How to get over a 95% completion rate on your 360 – advice that survives

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We first published this blog post in 2007!  We have just completed a series of 360 debriefs for a US based client’s executive team and they hit a 99% completion rate which had me reflect on completion rates again.  The advice that follows is exactly as it was in 2007.

“A number of our clients approach us because they have had a poor experience with 360 feedback and yet they still see it as a tool that will offer effective feedback for their team or organisation. One of the key issues they face is that they cannot get enough people to complete the feedback.

Here are some of our hints and tips that we provide people on ensuring they hit a high completion rate.

Let me get the “you would say that, wouldn’t you” one out of the way. We recommend you put the 360 online. Bowland Solutions provides online 360 degree feedback so there is no surprise there.

Now, lets get a list of reasons why this will help and what you need to do to increase that feedback rate.

  • Make sure the questions, the branding, the reports, the communications are all tailored – don’t use some off-the-shelf set of questions and standard set of reports. People spot quickly that this is not quite right for them.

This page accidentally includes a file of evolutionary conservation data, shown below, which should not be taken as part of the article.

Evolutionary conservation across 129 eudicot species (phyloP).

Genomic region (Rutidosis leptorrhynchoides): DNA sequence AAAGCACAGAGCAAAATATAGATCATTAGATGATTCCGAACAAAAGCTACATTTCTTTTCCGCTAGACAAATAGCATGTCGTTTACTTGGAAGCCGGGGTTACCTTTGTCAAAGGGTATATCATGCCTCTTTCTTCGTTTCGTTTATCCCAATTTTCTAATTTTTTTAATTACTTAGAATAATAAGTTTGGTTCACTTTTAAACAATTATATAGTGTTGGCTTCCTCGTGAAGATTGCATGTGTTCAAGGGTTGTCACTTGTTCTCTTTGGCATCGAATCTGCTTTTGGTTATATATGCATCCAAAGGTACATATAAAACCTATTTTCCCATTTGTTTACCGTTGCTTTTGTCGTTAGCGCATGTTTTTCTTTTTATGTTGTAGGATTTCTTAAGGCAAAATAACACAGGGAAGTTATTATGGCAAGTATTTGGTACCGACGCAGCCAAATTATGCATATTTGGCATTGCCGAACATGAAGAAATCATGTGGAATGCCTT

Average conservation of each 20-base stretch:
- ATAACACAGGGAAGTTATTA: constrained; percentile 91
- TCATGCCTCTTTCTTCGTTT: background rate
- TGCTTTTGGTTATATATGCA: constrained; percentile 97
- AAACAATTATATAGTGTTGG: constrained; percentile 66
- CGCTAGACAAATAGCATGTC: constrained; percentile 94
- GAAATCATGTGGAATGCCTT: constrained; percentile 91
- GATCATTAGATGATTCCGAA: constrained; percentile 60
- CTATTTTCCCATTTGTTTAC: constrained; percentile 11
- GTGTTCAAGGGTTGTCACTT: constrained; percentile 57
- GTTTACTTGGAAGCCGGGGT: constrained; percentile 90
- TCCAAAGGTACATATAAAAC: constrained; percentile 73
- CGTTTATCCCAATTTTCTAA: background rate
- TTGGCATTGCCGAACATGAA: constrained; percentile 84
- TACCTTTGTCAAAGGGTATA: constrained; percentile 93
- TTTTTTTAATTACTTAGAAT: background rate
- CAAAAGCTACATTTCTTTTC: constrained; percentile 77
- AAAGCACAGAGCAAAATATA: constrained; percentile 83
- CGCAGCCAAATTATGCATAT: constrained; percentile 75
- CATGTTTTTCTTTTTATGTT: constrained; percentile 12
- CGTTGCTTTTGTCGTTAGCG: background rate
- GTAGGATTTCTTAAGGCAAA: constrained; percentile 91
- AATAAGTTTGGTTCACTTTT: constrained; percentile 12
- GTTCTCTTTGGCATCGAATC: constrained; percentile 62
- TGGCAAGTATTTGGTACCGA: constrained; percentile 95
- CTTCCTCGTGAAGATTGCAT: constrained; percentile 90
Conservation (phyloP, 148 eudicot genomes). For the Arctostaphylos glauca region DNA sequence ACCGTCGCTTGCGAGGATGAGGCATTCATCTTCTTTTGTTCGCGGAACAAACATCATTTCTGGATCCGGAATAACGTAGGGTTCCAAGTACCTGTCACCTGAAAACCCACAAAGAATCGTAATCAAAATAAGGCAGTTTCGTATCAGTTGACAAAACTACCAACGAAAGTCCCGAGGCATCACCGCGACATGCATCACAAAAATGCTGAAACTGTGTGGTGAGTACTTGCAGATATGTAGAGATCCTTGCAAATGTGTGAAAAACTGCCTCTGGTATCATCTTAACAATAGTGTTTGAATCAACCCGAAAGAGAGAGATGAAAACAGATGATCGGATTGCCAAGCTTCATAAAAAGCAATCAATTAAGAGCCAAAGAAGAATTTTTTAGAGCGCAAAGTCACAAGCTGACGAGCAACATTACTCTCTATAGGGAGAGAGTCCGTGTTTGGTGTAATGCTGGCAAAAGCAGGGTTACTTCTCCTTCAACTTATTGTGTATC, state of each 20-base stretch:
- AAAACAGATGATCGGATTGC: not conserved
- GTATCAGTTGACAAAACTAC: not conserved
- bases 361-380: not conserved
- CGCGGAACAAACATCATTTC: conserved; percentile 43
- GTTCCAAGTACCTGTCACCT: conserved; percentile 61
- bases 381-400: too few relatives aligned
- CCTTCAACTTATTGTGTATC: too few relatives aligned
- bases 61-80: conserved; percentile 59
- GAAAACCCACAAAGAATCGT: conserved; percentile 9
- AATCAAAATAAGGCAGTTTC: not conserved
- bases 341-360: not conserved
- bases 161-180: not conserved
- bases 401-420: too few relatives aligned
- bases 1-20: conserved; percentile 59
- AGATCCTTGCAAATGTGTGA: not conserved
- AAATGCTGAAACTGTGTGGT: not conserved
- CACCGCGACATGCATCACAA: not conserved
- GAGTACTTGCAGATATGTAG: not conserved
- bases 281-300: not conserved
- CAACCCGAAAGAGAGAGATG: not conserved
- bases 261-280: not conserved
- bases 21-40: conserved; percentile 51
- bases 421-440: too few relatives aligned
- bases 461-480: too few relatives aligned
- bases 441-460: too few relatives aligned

• Keep the questions limited to just what you need to get the feedback required. As a rule of thumb, something like 30 questions is often right. [Note, the client described above had 32 questions]
  • Keep the numbers giving feedback to a sensible amount
  • Watch out for the peer group – they often have the most feedback to give.
    • Limit to 3 peers per recipient
    • Consider asking the peers a subset of the questions
  • Communicate why this is a good thing
  • Give people enough time to complete – we recommend 3 weeks
  • If you can – make the recipient the person in control of the process. That way they will chase down their respondents for you.
  • Chase them by email
  • Chase them by email again
  • Phone them

We hit 95% completion feedback rates – not every time, but often enough to know that it is readily achievable.”

Would I change any item of that advice?  I would probably reduce the number of questions further again and add narrative questions in their place.  For the recent executive group there was a general willingness to complete the feedback as they were the most senior people in their respective organisations – for lower level groups I would look to reduce to nearer 20 rating questions if possible.

 

Brendan

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